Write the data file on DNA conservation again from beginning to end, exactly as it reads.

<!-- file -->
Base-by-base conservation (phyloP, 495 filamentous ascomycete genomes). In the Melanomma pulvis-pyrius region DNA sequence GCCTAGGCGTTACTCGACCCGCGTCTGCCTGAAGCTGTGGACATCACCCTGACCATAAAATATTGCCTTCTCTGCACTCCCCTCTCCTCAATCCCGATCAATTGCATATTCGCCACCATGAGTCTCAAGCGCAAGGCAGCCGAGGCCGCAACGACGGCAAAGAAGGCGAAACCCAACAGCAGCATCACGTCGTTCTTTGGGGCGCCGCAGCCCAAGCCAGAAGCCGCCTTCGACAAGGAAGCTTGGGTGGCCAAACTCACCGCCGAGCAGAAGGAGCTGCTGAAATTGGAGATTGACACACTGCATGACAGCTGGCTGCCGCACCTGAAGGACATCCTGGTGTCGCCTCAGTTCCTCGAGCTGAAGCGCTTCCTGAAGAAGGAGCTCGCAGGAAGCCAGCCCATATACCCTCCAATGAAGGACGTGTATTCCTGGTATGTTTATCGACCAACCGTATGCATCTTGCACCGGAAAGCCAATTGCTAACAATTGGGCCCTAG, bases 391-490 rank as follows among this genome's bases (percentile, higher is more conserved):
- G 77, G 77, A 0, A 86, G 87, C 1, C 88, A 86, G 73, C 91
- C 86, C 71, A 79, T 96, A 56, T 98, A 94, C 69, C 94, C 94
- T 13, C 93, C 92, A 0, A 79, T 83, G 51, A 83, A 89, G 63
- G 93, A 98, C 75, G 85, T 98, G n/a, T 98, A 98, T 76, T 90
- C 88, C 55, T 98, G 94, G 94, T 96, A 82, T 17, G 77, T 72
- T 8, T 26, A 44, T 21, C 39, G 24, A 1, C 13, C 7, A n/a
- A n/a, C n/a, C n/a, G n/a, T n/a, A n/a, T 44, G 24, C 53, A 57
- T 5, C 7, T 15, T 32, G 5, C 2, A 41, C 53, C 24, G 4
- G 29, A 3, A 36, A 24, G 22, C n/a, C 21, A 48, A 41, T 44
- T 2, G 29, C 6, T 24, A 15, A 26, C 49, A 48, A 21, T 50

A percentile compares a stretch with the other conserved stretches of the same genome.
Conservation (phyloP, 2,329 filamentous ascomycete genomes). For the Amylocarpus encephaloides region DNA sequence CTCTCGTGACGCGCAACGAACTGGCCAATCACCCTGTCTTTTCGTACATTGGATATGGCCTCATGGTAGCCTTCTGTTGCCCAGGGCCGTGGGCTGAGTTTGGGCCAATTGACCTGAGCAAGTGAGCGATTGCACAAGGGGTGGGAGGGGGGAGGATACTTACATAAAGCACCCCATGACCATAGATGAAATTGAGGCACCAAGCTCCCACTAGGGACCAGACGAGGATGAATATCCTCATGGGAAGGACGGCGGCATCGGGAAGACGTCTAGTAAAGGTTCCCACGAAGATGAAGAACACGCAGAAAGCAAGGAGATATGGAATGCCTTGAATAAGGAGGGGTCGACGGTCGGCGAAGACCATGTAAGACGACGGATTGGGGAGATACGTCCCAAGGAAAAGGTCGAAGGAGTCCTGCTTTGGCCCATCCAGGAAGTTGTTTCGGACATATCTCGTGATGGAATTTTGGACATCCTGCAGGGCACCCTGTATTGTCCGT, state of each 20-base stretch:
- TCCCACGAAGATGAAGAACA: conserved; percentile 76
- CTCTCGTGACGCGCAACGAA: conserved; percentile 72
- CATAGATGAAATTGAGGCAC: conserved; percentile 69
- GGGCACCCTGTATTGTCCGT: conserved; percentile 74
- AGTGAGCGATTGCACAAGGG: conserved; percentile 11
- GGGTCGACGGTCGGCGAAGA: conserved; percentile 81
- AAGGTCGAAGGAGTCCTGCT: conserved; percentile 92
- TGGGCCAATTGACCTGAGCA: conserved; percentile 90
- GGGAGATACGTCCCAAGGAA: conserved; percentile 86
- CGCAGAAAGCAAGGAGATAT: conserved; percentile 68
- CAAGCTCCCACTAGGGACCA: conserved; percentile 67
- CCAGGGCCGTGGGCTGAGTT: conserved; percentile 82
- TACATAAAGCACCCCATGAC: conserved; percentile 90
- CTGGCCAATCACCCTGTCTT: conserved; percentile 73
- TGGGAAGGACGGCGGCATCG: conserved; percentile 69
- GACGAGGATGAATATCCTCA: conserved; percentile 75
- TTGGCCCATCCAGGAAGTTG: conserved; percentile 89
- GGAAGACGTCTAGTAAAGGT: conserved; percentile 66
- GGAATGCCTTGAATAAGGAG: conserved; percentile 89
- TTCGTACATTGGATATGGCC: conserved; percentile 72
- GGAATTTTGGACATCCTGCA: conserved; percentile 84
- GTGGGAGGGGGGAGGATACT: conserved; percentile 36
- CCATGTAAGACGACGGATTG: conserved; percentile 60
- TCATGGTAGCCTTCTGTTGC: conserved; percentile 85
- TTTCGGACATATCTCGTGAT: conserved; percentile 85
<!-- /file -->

Base-by-base conservation (phyloP, 495 filamentous ascomycete genomes). In the Melanomma pulvis-pyrius region DNA sequence GCCTAGGCGTTACTCGACCCGCGTCTGCCTGAAGCTGTGGACATCACCCTGACCATAAAATATTGCCTTCTCTGCACTCCCCTCTCCTCAATCCCGATCAATTGCATATTCGCCACCATGAGTCTCAAGCGCAAGGCAGCCGAGGCCGCAACGACGGCAAAGAAGGCGAAACCCAACAGCAGCATCACGTCGTTCTTTGGGGCGCCGCAGCCCAAGCCAGAAGCCGCCTTCGACAAGGAAGCTTGGGTGGCCAAACTCACCGCCGAGCAGAAGGAGCTGCTGAAATTGGAGATTGACACACTGCATGACAGCTGGCTGCCGCACCTGAAGGACATCCTGGTGTCGCCTCAGTTCCTCGAGCTGAAGCGCTTCCTGAAGAAGGAGCTCGCAGGAAGCCAGCCCATATACCCTCCAATGAAGGACGTGTATTCCTGGTATGTTTATCGACCAACCGTATGCATCTTGCACCGGAAAGCCAATTGCTAACAATTGGGCCCTAG, bases 391-490 rank as follows among this genome's bases (percentile, higher is more conserved):
- G 77, G 77, A 0, A 86, G 87, C 1, C 88, A 86, G 73, C 91
- C 86, C 71, A 79, T 96, A 56, T 98, A 94, C 69, C 94, C 94
- T 13, C 93, C 92, A 0, A 79, T 83, G 51, A 83, A 89, G 63
- G 93, A 98, C 75, G 85, T 98, G n/a, T 98, A 98, T 76, T 90
- C 88, C 55, T 98, G 94, G 94, T 96, A 82, T 17, G 77, T 72
- T 8, T 26, A 44, T 21, C 39, G 24, A 1, C 13, C 7, A n/a
- A n/a, C n/a, C n/a, G n/a, T n/a, A n/a, T 44, G 24, C 53, A 57
- T 5, C 7, T 15, T 32, G 5, C 2, A 41, C 53, C 24, G 4
- G 29, A 3, A 36, A 24, G 22, C n/a, C 21, A 48, A 41, T 44
- T 2, G 29, C 6, T 24, A 15, A 26, C 49, A 48, A 21, T 50

A percentile compares a stretch with the other conserved stretches of the same genome.
Conservation (phyloP, 2,329 filamentous ascomycete genomes). For the Amylocarpus encephaloides region DNA sequence CTCTCGTGACGCGCAACGAACTGGCCAATCACCCTGTCTTTTCGTACATTGGATATGGCCTCATGGTAGCCTTCTGTTGCCCAGGGCCGTGGGCTGAGTTTGGGCCAATTGACCTGAGCAAGTGAGCGATTGCACAAGGGGTGGGAGGGGGGAGGATACTTACATAAAGCACCCCATGACCATAGATGAAATTGAGGCACCAAGCTCCCACTAGGGACCAGACGAGGATGAATATCCTCATGGGAAGGACGGCGGCATCGGGAAGACGTCTAGTAAAGGTTCCCACGAAGATGAAGAACACGCAGAAAGCAAGGAGATATGGAATGCCTTGAATAAGGAGGGGTCGACGGTCGGCGAAGACCATGTAAGACGACGGATTGGGGAGATACGTCCCAAGGAAAAGGTCGAAGGAGTCCTGCTTTGGCCCATCCAGGAAGTTGTTTCGGACATATCTCGTGATGGAATTTTGGACATCCTGCAGGGCACCCTGTATTGTCCGT, state of each 20-base stretch:
- TCCCACGAAGATGAAGAACA: conserved; percentile 76
- CTCTCGTGACGCGCAACGAA: conserved; percentile 72
- CATAGATGAAATTGAGGCAC: conserved; percentile 69
- GGGCACCCTGTATTGTCCGT: conserved; percentile 74
- AGTGAGCGATTGCACAAGGG: conserved; percentile 11
- GGGTCGACGGTCGGCGAAGA: conserved; percentile 81
- AAGGTCGAAGGAGTCCTGCT: conserved; percentile 92
- TGGGCCAATTGACCTGAGCA: conserved; percentile 90
- GGGAGATACGTCCCAAGGAA: conserved; percentile 86
- CGCAGAAAGCAAGGAGATAT: conserved; percentile 68
- CAAGCTCCCACTAGGGACCA: conserved; percentile 67
- CCAGGGCCGTGGGCTGAGTT: conserved; percentile 82
- TACATAAAGCACCCCATGAC: conserved; percentile 90
- CTGGCCAATCACCCTGTCTT: conserved; percentile 73
- TGGGAAGGACGGCGGCATCG: conserved; percentile 69
- GACGAGGATGAATATCCTCA: conserved; percentile 75
- TTGGCCCATCCAGGAAGTTG: conserved; percentile 89
- GGAAGACGTCTAGTAAAGGT: conserved; percentile 66
- GGAATGCCTTGAATAAGGAG: conserved; percentile 89
- TTCGTACATTGGATATGGCC: conserved; percentile 72
- GGAATTTTGGACATCCTGCA: conserved; percentile 84
- GTGGGAGGGGGGAGGATACT: conserved; percentile 36
- CCATGTAAGACGACGGATTG: conserved; percentile 60
- TCATGGTAGCCTTCTGTTGC: conserved; percentile 85
- TTTCGGACATATCTCGTGAT: conserved; percentile 85